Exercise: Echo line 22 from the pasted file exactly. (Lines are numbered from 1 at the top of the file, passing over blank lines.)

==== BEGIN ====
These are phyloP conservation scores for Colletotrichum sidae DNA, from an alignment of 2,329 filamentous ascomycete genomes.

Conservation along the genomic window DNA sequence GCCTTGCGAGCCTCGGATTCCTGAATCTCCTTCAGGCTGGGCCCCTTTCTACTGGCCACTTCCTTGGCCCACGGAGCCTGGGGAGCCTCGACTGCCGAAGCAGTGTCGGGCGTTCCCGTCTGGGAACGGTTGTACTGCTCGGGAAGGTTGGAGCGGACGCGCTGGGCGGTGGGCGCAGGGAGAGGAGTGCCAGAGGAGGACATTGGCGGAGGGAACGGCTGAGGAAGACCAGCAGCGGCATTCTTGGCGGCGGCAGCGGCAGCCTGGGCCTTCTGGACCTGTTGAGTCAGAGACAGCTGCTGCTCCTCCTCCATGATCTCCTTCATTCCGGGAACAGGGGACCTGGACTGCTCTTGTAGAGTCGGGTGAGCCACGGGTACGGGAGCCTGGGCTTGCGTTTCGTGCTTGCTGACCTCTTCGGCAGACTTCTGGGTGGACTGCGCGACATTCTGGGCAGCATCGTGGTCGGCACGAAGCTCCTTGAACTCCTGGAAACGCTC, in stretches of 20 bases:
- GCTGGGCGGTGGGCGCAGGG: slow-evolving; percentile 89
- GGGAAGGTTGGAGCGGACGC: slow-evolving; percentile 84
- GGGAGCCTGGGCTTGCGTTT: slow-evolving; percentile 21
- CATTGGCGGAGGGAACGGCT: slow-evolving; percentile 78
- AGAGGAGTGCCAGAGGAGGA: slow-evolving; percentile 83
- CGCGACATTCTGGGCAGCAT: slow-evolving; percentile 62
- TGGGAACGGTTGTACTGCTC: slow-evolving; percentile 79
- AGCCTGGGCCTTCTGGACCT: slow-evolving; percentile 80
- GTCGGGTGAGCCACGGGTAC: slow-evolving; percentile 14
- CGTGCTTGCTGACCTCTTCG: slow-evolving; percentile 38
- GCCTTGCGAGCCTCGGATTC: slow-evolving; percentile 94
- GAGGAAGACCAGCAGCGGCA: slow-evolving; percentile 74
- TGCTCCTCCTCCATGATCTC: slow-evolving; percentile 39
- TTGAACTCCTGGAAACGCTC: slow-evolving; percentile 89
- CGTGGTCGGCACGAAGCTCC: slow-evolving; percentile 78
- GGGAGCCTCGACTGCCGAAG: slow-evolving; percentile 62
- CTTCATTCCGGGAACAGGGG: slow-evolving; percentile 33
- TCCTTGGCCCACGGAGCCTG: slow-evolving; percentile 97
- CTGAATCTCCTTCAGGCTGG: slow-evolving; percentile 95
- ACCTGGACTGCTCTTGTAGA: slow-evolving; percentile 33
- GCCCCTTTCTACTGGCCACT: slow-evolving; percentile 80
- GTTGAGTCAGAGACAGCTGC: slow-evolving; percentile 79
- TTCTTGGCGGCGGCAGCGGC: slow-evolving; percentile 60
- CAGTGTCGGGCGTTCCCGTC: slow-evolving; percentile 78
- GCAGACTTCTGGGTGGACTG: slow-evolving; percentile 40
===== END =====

- ACCTGGACTGCTCTTGTAGA: slow-evolving; percentile 33